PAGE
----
(WXYZ) — This month, Michiganders are expected to place big bets on March Madness for the first time ever.
Sports betting became legal just days before the COVID-19 pandemic shut everything down, and online sports betting and gaming launched just about two months ago.
In the first 10 days, the Michigan Gaming Control Board said it raked in about $115 million from online betting. Then, in February, it was about $80 million from internet gaming and $300 million for online sports betting.
Analysts say they anticipate March Madness to give the Super Bowl a run for its money, bringing in millions in tax revenue.
"The first big thing Michigan has in its favor," Chris Altruda, an analyst at MiBets.com, said.
As Michigan prepares to compete in March Madness, Altruda said there's likely a large pent-up demand for sports bettors, considering COVID-19 led to the cancellation of the 2020 NCAA Tournament.
In 2019, he said March Madness saw an estimated $8.5 billion in bets, including office pools and legal wagering. Only 16 states had online gambling then. Now, 20 states are online.
"We expected a lot of action in Michigan with the whole suite of online poker, online casino, online sports betting, and it's a good sports state," PlayMichigan.com analyst Jessica Welman said.
Welman notes the Super Bowl is the biggest single-sports betting event of the year, but March Madness is ongoing. In all major sports, she said Michigan is a prime market with teams to follow at the college and pro level.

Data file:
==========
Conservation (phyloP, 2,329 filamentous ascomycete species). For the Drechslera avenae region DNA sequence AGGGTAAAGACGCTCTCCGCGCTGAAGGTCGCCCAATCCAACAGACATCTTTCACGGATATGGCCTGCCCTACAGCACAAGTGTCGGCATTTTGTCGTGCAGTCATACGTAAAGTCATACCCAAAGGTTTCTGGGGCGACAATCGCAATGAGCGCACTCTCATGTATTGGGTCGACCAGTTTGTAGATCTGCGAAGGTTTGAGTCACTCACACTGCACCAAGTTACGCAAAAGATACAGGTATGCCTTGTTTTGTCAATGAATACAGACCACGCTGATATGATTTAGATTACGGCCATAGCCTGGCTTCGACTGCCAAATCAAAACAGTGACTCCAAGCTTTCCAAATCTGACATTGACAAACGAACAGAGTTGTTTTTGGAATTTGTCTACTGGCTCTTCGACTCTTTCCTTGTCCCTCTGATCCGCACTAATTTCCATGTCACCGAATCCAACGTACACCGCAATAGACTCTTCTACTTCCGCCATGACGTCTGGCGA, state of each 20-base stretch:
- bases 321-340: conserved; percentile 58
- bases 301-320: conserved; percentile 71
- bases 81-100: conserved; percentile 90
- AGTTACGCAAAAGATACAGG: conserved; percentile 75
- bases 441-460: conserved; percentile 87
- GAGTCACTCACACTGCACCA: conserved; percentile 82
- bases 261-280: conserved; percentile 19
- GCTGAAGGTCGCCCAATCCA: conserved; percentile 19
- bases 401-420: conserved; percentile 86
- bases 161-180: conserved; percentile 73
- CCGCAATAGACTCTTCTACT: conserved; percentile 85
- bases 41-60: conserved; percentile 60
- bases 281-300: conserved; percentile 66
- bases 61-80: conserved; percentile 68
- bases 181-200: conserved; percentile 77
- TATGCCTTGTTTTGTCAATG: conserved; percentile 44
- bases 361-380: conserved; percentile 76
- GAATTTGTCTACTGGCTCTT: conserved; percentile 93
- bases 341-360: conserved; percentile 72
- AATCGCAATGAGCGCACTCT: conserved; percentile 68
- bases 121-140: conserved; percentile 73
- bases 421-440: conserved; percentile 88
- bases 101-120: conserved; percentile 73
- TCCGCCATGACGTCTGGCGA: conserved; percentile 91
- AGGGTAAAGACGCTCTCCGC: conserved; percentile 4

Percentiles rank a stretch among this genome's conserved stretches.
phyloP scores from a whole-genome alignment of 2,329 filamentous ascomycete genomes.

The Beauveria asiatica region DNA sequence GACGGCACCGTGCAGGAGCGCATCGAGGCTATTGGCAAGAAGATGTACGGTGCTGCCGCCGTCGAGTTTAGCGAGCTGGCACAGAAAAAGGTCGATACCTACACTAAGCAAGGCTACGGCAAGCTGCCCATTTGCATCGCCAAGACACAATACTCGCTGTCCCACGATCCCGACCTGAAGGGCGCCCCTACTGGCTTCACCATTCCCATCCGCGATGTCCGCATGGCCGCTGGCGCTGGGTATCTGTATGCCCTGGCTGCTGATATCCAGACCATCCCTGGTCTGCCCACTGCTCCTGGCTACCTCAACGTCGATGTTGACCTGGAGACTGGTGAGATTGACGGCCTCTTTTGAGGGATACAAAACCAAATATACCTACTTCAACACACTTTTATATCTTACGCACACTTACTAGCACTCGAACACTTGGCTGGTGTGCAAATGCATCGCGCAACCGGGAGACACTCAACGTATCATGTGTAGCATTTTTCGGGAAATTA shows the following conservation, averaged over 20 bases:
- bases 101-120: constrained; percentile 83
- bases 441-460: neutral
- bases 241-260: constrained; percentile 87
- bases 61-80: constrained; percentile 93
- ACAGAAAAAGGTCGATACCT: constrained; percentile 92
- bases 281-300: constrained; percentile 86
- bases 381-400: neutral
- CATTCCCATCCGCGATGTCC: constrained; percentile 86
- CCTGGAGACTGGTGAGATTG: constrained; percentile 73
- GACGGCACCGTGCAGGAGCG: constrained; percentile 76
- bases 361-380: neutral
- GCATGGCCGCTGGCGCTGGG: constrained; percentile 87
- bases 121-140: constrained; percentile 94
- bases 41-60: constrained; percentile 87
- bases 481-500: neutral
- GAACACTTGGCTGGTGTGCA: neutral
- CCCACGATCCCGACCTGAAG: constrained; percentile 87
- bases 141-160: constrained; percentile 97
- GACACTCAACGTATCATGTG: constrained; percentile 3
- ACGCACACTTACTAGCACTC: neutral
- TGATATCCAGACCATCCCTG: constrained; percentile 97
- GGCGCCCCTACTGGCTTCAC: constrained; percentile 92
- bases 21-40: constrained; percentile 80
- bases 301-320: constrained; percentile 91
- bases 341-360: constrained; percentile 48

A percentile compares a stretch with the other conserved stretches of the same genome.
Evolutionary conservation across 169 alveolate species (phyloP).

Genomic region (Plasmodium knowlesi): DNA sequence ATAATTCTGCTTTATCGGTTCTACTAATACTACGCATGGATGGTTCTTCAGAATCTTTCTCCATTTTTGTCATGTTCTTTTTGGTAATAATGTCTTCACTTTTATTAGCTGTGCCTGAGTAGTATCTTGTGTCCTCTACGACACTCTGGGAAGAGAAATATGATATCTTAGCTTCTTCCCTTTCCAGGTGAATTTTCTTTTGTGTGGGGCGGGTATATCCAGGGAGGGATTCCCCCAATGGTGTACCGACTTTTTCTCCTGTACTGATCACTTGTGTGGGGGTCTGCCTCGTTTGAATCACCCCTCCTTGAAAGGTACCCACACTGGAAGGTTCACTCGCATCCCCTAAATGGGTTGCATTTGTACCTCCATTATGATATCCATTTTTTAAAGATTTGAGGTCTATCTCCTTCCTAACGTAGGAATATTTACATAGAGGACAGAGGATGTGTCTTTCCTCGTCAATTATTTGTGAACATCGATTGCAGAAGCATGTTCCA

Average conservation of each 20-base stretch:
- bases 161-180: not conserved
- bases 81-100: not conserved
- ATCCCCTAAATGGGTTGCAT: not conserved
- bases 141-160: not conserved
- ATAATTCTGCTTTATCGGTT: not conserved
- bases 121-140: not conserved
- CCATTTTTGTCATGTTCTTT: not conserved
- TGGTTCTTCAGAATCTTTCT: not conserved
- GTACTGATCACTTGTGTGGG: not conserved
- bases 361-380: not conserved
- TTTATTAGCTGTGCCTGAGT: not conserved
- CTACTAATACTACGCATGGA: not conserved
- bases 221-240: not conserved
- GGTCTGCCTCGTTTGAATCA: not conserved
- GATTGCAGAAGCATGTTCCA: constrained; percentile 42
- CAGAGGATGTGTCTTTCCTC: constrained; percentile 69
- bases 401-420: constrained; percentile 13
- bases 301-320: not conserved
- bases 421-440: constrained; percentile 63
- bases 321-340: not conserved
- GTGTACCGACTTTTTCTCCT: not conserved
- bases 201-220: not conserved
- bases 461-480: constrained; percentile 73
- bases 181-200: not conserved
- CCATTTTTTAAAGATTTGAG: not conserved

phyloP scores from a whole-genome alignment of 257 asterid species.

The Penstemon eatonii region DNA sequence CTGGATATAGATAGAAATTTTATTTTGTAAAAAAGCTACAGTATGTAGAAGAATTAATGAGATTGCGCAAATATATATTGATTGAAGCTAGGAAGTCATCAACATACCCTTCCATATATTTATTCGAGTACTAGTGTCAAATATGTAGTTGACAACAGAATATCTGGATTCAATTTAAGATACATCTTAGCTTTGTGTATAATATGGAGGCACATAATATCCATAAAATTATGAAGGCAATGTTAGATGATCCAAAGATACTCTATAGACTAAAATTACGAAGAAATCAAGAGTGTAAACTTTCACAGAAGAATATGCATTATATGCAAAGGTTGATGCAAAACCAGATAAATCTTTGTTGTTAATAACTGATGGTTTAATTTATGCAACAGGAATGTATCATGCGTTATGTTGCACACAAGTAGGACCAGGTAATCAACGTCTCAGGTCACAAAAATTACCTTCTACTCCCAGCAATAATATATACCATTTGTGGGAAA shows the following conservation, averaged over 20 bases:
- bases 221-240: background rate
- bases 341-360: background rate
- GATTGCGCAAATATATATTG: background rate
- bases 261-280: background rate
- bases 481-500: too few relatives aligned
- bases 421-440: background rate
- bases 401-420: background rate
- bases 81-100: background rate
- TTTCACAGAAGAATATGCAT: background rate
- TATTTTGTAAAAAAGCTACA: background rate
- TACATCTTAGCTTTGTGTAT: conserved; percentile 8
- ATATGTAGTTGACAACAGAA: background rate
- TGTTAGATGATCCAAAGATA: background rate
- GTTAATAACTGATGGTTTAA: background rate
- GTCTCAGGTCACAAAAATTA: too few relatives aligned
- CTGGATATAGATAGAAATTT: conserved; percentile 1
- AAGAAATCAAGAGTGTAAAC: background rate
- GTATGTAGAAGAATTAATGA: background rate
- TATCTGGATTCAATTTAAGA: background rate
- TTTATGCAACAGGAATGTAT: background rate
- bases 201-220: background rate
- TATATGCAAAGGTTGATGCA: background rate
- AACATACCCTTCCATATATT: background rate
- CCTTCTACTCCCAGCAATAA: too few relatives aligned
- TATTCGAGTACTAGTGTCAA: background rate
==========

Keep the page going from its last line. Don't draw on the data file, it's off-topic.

"As a result, ts very quickly catapulted to itself into one of the top five sports betting markets when you look at what's called 'handle' which is the amount of money people bet in a given month," Welman said.
Michigan Gaming Control Board Executive Director Rick Kalm said he expects revenue estimates to exceed initial projections made when the law went into effect.
"We're also benefiting, right, by people that are still not able to go out and about and come to the casinos as easy. They're limited by capacity. So all of this is going to work itself out when this COVID thing is over with," Kalm said.
Depending on your financial institution, you may have to find an alternative route to fund your online bets.
Michigan Legacy Credit Union, for example, cut off card access to online betting websites because they say overdrafting is ultimately causing the institution to lose money.
"We don't want to be social police, but we also have to take into account because we are a financial cooperative, those potential losses get shared among all of our owners," Michigan Legacy Credit Union CEO Carma Peters said. "So we have a fiduciary responsibility to all of our owners to something that's going to take a large risk to our credit union, to our balance sheet."
The tax dollars the state takes in is earmarked for the school aid fund, first responder presumed coverage fund and the City of Detroit.